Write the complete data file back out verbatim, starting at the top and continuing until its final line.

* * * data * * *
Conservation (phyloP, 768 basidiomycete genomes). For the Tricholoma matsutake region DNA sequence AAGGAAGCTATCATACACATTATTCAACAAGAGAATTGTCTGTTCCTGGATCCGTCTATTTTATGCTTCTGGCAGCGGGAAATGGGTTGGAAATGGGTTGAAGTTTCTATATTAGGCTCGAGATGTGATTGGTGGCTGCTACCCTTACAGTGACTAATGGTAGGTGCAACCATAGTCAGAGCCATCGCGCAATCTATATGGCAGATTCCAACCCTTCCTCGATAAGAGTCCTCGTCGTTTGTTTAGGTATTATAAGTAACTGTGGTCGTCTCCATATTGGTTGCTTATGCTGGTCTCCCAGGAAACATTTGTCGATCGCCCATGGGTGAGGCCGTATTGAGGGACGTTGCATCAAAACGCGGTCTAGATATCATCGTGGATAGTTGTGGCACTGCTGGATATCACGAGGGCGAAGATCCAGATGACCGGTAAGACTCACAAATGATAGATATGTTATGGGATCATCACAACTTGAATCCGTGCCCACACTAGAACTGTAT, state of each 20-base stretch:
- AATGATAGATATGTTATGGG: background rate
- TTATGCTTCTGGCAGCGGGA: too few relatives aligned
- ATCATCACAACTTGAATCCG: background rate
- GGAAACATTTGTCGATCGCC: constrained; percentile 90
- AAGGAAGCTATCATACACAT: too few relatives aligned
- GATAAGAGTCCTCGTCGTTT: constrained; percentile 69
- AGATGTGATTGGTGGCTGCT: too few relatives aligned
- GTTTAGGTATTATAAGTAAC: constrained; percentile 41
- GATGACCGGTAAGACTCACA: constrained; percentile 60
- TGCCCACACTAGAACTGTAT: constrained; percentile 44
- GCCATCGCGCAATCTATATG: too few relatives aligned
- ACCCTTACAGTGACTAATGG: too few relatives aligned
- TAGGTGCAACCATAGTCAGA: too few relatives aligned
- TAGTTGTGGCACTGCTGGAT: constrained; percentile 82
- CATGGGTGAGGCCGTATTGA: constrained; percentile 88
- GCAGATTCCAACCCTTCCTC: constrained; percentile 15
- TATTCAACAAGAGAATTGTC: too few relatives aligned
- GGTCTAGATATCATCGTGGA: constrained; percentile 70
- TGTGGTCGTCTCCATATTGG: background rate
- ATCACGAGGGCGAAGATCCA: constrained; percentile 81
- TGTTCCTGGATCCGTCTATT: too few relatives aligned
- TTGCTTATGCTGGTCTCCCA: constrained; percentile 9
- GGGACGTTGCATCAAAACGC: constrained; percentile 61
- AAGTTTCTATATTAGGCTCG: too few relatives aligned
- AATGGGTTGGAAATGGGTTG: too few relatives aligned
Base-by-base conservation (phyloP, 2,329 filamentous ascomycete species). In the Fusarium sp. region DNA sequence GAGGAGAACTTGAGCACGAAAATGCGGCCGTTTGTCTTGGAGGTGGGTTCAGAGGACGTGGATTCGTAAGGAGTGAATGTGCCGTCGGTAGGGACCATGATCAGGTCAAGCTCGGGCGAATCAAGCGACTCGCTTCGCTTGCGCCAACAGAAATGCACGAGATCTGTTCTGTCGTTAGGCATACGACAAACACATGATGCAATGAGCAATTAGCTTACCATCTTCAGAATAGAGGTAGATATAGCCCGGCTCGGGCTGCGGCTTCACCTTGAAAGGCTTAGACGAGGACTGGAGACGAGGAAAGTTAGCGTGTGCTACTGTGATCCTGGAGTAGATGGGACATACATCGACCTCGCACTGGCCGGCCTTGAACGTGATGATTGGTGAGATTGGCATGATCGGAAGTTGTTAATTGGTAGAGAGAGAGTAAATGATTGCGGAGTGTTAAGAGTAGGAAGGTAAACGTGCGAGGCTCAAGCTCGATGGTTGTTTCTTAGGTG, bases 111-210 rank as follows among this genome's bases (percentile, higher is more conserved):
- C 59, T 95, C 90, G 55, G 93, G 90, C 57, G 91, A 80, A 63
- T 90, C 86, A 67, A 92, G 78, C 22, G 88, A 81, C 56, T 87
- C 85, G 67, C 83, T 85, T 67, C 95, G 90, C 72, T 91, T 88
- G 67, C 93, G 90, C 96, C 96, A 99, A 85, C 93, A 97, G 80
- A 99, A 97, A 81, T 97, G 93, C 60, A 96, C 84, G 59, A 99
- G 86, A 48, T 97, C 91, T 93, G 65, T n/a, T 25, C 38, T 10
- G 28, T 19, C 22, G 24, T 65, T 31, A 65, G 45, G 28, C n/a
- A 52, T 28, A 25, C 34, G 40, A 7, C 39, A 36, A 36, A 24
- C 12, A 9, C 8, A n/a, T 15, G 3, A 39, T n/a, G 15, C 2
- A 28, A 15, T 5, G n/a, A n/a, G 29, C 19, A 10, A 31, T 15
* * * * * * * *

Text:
Conservation (phyloP, 768 basidiomycete genomes). For the Tricholoma matsutake region DNA sequence AAGGAAGCTATCATACACATTATTCAACAAGAGAATTGTCTGTTCCTGGATCCGTCTATTTTATGCTTCTGGCAGCGGGAAATGGGTTGGAAATGGGTTGAAGTTTCTATATTAGGCTCGAGATGTGATTGGTGGCTGCTACCCTTACAGTGACTAATGGTAGGTGCAACCATAGTCAGAGCCATCGCGCAATCTATATGGCAGATTCCAACCCTTCCTCGATAAGAGTCCTCGTCGTTTGTTTAGGTATTATAAGTAACTGTGGTCGTCTCCATATTGGTTGCTTATGCTGGTCTCCCAGGAAACATTTGTCGATCGCCCATGGGTGAGGCCGTATTGAGGGACGTTGCATCAAAACGCGGTCTAGATATCATCGTGGATAGTTGTGGCACTGCTGGATATCACGAGGGCGAAGATCCAGATGACCGGTAAGACTCACAAATGATAGATATGTTATGGGATCATCACAACTTGAATCCGTGCCCACACTAGAACTGTAT, state of each 20-base stretch:
- AATGATAGATATGTTATGGG: background rate
- TTATGCTTCTGGCAGCGGGA: too few relatives aligned
- ATCATCACAACTTGAATCCG: background rate
- GGAAACATTTGTCGATCGCC: constrained; percentile 90
- AAGGAAGCTATCATACACAT: too few relatives aligned
- GATAAGAGTCCTCGTCGTTT: constrained; percentile 69
- AGATGTGATTGGTGGCTGCT: too few relatives aligned
- GTTTAGGTATTATAAGTAAC: constrained; percentile 41
- GATGACCGGTAAGACTCACA: constrained; percentile 60
- TGCCCACACTAGAACTGTAT: constrained; percentile 44
- GCCATCGCGCAATCTATATG: too few relatives aligned
- ACCCTTACAGTGACTAATGG: too few relatives aligned
- TAGGTGCAACCATAGTCAGA: too few relatives aligned
- TAGTTGTGGCACTGCTGGAT: constrained; percentile 82
- CATGGGTGAGGCCGTATTGA: constrained; percentile 88
- GCAGATTCCAACCCTTCCTC: constrained; percentile 15
- TATTCAACAAGAGAATTGTC: too few relatives aligned
- GGTCTAGATATCATCGTGGA: constrained; percentile 70
- TGTGGTCGTCTCCATATTGG: background rate
- ATCACGAGGGCGAAGATCCA: constrained; percentile 81
- TGTTCCTGGATCCGTCTATT: too few relatives aligned
- TTGCTTATGCTGGTCTCCCA: constrained; percentile 9
- GGGACGTTGCATCAAAACGC: constrained; percentile 61
- AAGTTTCTATATTAGGCTCG: too few relatives aligned
- AATGGGTTGGAAATGGGTTG: too few relatives aligned
Base-by-base conservation (phyloP, 2,329 filamentous ascomycete species). In the Fusarium sp. region DNA sequence GAGGAGAACTTGAGCACGAAAATGCGGCCGTTTGTCTTGGAGGTGGGTTCAGAGGACGTGGATTCGTAAGGAGTGAATGTGCCGTCGGTAGGGACCATGATCAGGTCAAGCTCGGGCGAATCAAGCGACTCGCTTCGCTTGCGCCAACAGAAATGCACGAGATCTGTTCTGTCGTTAGGCATACGACAAACACATGATGCAATGAGCAATTAGCTTACCATCTTCAGAATAGAGGTAGATATAGCCCGGCTCGGGCTGCGGCTTCACCTTGAAAGGCTTAGACGAGGACTGGAGACGAGGAAAGTTAGCGTGTGCTACTGTGATCCTGGAGTAGATGGGACATACATCGACCTCGCACTGGCCGGCCTTGAACGTGATGATTGGTGAGATTGGCATGATCGGAAGTTGTTAATTGGTAGAGAGAGAGTAAATGATTGCGGAGTGTTAAGAGTAGGAAGGTAAACGTGCGAGGCTCAAGCTCGATGGTTGTTTCTTAGGTG, bases 111-210 rank as follows among this genome's bases (percentile, higher is more conserved):
- C 59, T 95, C 90, G 55, G 93, G 90, C 57, G 91, A 80, A 63
- T 90, C 86, A 67, A 92, G 78, C 22, G 88, A 81, C 56, T 87
- C 85, G 67, C 83, T 85, T 67, C 95, G 90, C 72, T 91, T 88
- G 67, C 93, G 90, C 96, C 96, A 99, A 85, C 93, A 97, G 80
- A 99, A 97, A 81, T 97, G 93, C 60, A 96, C 84, G 59, A 99
- G 86, A 48, T 97, C 91, T 93, G 65, T n/a, T 25, C 38, T 10
- G 28, T 19, C 22, G 24, T 65, T 31, A 65, G 45, G 28, C n/a
- A 52, T 28, A 25, C 34, G 40, A 7, C 39, A 36, A 36, A 24
- C 12, A 9, C 8, A n/a, T 15, G 3, A 39, T n/a, G 15, C 2
- A 28, A 15, T 5, G n/a, A n/a, G 29, C 19, A 10, A 31, T 15